One of his major research areas consists in the study of the molecular and genetic determinants of cognitive dysfunction in these diseases. By means of computer models, Durstewitz’ group simulates the effects of certain risk genes on neural dynamics. The gene CACNA1C, for example, encodes a subunit of high-voltage-gated calcium channels. Distinct gene variants are associated with different conductivities of this channel and thus carry varying risk for schizophrenia. Using statistical data analysis from the viewpoint of nonlinear dynamics and machine learning, Durstewitz also tries to reconstruct network dynamics from experimental data to analyze in detail the consequences of different calcium channel variants on—for instance—neuronal attractor states and oscillations in the prefrontal cortex.

Another of his research areas is studying the possibilities for pharmacological intervention using realistic computer models of pathological network conditions as they occur in schizophrenia or depression. These studies depend on a wealth of data obtained from in vivo, in vitro and anatomical studies, and are continuously validated via experimental predictions. Based on neural models constructed that way, the Durstewitz group investigates which pharmacologically addressable parameter settings could be changed to restore a “healthy” state in the simulated model networks. In a sense, Durstewitz attempts to treat the disease in the simulated mathematical model. This 
new research approach is also called „in silico neuro-pharmacology“, because the discovery process ultimately takes place on silicon chip-based computers. In the future, Durstewitz plans to test the pharmacological cocktails coming out from his simulation studies in collaborations within the Bern-stein Center using in vivo preparations.

A final area of Durstewitz’ research within the Bernstein context is to identify potentially patho-physiological conditions or their antecedents from network dynamics reconstructed from fMRI or EEG measurements. On this basis, he hopes to find new biomarkers, which indicate underlying conditions of disorders even before the full onset of the disease. „The goal is to detect subtle pathological changes as early as possible in order to act preventively on the course of the disease by medication or behavioral therapies.“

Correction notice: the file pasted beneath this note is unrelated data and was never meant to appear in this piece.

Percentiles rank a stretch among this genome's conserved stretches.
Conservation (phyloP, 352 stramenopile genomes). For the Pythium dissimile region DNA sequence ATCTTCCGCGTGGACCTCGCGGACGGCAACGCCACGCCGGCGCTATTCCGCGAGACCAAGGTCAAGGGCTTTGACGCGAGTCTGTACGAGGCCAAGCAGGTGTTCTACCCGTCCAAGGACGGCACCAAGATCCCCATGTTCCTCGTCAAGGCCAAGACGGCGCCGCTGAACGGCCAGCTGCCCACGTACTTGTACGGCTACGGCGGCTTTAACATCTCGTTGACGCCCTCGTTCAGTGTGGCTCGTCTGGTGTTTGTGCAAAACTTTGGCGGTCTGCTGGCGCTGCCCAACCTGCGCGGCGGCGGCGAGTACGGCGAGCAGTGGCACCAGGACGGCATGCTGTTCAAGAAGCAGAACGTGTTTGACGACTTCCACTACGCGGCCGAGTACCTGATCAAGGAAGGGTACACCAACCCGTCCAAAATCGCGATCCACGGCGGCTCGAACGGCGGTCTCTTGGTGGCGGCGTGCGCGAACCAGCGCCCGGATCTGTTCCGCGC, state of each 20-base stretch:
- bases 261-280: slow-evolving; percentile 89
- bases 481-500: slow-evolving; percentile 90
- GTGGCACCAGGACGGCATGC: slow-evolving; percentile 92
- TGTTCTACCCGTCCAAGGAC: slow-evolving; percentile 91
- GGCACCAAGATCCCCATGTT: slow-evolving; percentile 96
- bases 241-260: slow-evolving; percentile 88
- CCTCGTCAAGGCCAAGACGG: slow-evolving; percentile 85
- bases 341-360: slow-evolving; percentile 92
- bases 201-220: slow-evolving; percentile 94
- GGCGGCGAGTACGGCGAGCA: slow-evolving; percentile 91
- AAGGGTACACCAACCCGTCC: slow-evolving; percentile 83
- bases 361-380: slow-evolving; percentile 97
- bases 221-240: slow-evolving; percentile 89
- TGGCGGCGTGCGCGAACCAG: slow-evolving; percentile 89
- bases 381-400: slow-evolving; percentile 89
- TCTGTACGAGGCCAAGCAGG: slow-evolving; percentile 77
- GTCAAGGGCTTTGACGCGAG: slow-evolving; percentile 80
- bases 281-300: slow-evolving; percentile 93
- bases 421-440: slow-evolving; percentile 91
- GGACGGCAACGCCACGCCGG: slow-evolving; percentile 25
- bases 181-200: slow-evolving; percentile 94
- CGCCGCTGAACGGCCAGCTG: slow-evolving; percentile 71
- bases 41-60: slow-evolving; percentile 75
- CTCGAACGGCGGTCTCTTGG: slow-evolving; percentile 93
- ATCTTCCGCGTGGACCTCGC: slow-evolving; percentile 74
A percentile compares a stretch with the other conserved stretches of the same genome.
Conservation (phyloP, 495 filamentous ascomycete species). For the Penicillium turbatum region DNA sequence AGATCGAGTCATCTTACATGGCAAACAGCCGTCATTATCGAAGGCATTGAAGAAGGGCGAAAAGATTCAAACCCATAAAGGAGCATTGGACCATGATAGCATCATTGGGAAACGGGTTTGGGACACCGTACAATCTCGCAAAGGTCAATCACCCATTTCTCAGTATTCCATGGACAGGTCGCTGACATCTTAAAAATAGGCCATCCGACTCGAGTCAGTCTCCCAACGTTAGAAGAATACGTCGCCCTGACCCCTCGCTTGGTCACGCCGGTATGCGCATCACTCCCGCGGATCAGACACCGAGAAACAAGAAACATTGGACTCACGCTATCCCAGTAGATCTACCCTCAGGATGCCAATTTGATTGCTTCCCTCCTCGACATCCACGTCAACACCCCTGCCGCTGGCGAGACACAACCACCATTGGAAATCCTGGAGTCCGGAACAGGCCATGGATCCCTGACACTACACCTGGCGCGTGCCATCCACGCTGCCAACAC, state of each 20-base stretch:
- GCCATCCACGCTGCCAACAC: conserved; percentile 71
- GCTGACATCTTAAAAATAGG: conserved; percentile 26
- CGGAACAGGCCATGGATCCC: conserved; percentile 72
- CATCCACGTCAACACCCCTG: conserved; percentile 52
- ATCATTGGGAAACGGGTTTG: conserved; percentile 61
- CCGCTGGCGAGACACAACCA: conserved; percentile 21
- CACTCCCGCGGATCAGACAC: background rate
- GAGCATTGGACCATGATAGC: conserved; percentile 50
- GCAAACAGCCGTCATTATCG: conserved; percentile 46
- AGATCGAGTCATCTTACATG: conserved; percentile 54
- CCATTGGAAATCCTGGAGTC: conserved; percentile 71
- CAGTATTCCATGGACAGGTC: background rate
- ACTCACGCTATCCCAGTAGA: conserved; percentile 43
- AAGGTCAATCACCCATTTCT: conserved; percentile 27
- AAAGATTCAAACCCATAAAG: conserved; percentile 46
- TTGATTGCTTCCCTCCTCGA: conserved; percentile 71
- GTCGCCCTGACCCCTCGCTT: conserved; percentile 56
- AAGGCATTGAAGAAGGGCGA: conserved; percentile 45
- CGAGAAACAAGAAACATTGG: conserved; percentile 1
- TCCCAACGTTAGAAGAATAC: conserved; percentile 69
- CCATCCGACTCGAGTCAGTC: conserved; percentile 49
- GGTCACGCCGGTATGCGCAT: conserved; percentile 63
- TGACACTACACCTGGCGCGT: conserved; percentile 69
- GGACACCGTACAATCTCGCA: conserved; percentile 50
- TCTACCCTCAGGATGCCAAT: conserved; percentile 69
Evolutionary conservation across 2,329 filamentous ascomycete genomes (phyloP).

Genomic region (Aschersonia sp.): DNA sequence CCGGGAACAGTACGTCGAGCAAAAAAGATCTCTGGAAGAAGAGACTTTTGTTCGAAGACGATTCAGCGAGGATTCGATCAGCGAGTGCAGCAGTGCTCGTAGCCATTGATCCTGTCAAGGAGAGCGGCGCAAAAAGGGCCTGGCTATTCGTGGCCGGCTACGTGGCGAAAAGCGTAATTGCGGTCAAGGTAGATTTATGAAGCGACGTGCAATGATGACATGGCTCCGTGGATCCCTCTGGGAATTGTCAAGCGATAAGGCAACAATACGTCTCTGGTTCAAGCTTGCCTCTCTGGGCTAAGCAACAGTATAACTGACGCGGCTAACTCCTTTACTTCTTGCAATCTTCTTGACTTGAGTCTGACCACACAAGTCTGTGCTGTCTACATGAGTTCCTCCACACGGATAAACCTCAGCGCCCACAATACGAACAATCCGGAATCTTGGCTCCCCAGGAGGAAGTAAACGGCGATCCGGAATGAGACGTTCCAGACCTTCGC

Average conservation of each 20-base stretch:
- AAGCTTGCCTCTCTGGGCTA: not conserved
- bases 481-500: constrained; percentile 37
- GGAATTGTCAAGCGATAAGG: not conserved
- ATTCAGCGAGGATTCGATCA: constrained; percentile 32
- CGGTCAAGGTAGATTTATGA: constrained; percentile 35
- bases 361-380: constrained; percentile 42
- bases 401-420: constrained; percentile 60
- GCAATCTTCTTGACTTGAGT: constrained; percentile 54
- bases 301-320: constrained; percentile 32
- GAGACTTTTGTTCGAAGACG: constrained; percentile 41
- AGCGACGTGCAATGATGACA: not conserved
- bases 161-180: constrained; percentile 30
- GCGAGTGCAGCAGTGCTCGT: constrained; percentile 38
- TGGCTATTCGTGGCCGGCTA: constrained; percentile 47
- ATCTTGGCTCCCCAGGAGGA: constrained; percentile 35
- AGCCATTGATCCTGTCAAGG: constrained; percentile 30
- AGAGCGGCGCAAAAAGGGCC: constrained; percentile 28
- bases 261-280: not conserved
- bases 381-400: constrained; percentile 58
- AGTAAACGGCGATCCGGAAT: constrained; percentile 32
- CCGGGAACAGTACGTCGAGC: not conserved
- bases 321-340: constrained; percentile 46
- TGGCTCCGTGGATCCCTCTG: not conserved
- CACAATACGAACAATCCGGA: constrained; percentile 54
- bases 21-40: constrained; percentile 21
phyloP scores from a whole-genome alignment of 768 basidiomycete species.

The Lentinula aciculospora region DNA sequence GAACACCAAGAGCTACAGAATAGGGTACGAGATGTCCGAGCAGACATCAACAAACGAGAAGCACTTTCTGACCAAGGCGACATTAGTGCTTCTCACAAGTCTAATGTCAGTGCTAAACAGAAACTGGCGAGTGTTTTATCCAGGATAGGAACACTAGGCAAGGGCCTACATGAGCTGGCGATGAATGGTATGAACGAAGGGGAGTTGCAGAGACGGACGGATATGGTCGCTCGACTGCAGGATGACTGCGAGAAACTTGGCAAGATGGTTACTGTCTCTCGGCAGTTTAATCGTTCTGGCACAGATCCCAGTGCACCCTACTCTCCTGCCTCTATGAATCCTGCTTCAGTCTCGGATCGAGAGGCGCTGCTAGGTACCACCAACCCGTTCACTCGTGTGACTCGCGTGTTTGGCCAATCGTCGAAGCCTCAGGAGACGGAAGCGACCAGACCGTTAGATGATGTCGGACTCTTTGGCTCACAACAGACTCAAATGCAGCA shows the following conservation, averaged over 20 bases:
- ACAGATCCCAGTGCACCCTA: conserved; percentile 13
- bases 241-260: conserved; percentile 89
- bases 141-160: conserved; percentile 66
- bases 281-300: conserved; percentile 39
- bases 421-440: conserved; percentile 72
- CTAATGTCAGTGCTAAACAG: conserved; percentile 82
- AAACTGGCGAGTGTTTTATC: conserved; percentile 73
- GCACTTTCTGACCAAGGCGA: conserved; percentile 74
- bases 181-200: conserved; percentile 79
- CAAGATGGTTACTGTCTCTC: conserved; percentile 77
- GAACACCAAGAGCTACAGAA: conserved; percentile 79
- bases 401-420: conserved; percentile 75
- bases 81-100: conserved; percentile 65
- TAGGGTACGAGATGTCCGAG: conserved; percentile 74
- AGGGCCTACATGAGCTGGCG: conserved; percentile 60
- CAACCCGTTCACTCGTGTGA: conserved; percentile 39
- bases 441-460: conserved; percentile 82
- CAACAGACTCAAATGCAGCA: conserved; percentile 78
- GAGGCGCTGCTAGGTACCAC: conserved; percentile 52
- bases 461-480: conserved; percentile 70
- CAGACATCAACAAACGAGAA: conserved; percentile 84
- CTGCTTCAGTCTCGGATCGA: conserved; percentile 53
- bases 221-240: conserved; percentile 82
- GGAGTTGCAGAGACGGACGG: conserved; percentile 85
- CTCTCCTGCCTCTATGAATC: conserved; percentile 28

The Durstewitz' group

As coordinator of the Bernstein Center Heidelberg-Mann-heim, he particularly likes integrating the different project results within a common theoretical framework, as well as working with students and designing a specific training program for his area of expertise. Since 2011, Daniel Durstewitz has also taken over the Heisenberg Professorship for Theoretical Neuroscience at CIMH. With so much responsibility, the father of two children has not much time left to actively run „lab work“ himself. His research group—half of them being theoretical physicists, and the other half being electrical engineers, biomathematicians, and physiologists—performs 
most of the actual work. However, Durstewitz, who refers to science as his major hobby, cannot do completely 
without directly working on scientific problems himself: „In the evenings after 8 pm, I sit down at my desk and analyze some data on my own, or work on methodological tools.“